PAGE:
Monday, September 8, 2014

Why Did Bruce Levenson Really Sell The Atlanta Hawks?!?

As an avid NBA fan, one fringe benefit of having a job that requires frequent travel is that I get to go to NBA games in other cities. I'd conservatively say I've attended a game in 2/3 of NBA arenas. Some franchises (The Celtics, Knicks, Blazers) have a festive game night atmosphere that's downright amazing. Some others (The Bucks, Pistons, Raptors) are so dead you wonder if you accidentally stumbled into Barnes & Noble. The Atlanta Hawks fell somewhere in the middle the one time I went. Not dead, not certainly no Golden State Warriors.

Getting paying fans in the seats is an ongoing problem for virtually every pro sports league except the NFL. The NBA particularly has this issue in markets like DC, Miami (pre-Big 3), and Atlanta where people are generally more transient and bring rooting interests from their hometowns. It's not abnormal to go to a Wizards game and have 75% of the crowd cheering for the opposing team. For the people who own and market such franchises, getting fans to show up and remain engaged is a challenge, especially if the teams aren't going particularly well on the court.

Atlanta Hawks co-owner Bruce Levenson apparently had some grand ideas on how to solve this problem, and stated them in an internal memo that somehow became public yesterday. The memo had some very pointed statements about black fans vs white fans, and has some people comparing Levenson to Donald Sterling.
Atlanta Hawks controlling owner Bruce Levenson has self-reported to the NBA that he sent a racist e-mail in August 2012 and will sell his interest in the team.

Levenson reported the e-mail to the NBA in July, almost two years after it was sent but while the league was deep in litigation over the now-completed sale of the Los Angeles Clippers. The investigation was ongoing when Levenson decided to leave the team.

The e-mail, to Hawks President Danny Ferry, details Levenson's belief that the Hawks' fan base was too heavily African-American. (Scroll down for full text of the e-mail.)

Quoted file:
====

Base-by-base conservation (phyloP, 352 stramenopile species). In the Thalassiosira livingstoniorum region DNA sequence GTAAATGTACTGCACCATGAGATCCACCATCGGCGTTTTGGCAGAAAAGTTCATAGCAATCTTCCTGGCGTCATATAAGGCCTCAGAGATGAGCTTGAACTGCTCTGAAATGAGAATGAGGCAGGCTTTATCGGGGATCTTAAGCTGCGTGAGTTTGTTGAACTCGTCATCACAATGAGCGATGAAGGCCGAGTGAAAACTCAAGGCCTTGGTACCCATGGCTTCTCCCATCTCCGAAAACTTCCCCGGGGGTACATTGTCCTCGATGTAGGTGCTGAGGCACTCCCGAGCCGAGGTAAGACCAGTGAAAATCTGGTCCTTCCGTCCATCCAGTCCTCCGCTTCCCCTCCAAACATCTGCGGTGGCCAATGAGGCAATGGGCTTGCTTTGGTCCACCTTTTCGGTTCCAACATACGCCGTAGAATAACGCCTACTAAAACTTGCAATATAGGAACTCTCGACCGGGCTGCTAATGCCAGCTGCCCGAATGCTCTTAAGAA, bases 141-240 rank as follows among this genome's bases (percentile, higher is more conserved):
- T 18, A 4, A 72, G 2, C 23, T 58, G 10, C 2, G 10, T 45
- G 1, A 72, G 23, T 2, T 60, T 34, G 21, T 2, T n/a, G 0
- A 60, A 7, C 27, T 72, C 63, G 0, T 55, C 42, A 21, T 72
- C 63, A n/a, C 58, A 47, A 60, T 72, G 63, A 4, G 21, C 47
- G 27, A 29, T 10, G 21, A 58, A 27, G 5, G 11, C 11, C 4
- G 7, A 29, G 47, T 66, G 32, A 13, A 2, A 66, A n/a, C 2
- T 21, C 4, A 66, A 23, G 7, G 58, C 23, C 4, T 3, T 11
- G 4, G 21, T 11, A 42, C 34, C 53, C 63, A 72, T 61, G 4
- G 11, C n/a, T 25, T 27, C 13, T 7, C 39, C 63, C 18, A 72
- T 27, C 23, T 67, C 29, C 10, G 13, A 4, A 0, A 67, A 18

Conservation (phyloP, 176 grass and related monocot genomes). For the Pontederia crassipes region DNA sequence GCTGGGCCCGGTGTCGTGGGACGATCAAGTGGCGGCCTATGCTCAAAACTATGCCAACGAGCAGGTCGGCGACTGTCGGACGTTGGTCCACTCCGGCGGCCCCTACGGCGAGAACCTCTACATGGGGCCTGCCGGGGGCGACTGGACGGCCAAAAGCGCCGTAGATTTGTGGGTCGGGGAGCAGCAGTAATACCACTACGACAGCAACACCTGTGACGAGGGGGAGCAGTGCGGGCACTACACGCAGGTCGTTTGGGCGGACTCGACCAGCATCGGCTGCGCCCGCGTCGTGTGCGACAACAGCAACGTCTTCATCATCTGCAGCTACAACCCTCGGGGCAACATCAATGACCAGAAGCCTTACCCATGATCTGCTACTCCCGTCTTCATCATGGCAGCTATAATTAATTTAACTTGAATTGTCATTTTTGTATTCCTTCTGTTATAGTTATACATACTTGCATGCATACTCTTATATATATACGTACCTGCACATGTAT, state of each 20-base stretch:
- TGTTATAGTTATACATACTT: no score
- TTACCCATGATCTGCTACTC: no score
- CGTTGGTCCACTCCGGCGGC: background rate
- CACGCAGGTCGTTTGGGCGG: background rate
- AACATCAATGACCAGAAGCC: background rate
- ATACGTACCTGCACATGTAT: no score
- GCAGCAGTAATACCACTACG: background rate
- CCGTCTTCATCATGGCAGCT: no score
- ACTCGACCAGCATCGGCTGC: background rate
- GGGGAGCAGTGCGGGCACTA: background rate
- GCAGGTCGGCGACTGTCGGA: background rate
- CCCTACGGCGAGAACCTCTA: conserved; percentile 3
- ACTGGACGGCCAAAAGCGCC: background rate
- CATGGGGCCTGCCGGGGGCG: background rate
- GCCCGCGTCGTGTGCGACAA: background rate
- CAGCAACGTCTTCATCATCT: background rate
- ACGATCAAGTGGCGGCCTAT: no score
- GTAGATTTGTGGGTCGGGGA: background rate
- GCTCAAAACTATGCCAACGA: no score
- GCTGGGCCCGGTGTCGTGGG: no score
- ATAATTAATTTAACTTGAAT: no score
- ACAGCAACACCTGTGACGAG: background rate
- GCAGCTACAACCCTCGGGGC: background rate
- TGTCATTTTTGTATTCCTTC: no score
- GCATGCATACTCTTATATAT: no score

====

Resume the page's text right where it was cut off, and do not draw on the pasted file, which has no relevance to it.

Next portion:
"I wrote an e-mail two years ago that was inappropriate and offensive," Levenson said in a Hawks news release Sunday morning. "I trivialized our fans by making clichéd assumptions about their interests (i.e., hip hop vs. country, white vs. black cheerleaders, etc.) and by stereotyping their perceptions of one another (i.e., that white fans might be afraid of our black fans). By focusing on race, I also sent the unintentional and hurtful message that our white fans are more valuable than our black fans."

Levenson was one of the strongest critics among owners of Donald Sterling, the Clippers owner who was recorded making racist comments and quickly banned for life from the league. Levenson is stepping down, effective immediately. Hawks CEO Steve Koonin, who joined the team in April after leading Turner Entertainment, will take over team operations.

The NBA will look for a buyer now. Former Microsoft CEO Steve Ballmer set a high bar in purchasing the Clippers for $2 billion from the Sterling family, but the Hawks likely won't draw that level of interest.
I'd encourage everyone to actually read the email before commenting. It's full of a lot of misinformation and expressed an unnecessarily myopic viewpoint on why the Hawks can't draw fans. Personally, while there was plenty of "racial" commentary in the email, I didn't necessarily find it "racist", and I certainly don't understand how it compares to the Donald Sterling situation.

Many of Levenson's comments, particularly the ones about black fans not cheering as hard, as observations I've made myself over the years of being a season ticket holder. Some of what he's saying (ie: the issues with the cheerleaders and black fans hanging at the bar) are silly. Others (black fathers not bringing their sons to the games) were spot-on from my personal experience.

Eerily absent: any comments about the actual product on the floor. Reality is, black or white, nobody wants to spend good money to see a boring .500 team. Nobody but me, of course. Go Wizards!

The oddest thing is the NBA's insistence that Levenson "self reported" and internal email from 2 years ago? Uhhh, sure, okay. Whatever.

Anyways, read the email and let me know what you think.

Question: Was this really an offense worthy of selling your portion of the team, or did Levenson just take the easy way out? How do you think this actually went down? What did you think about the email? Racist or just racial?

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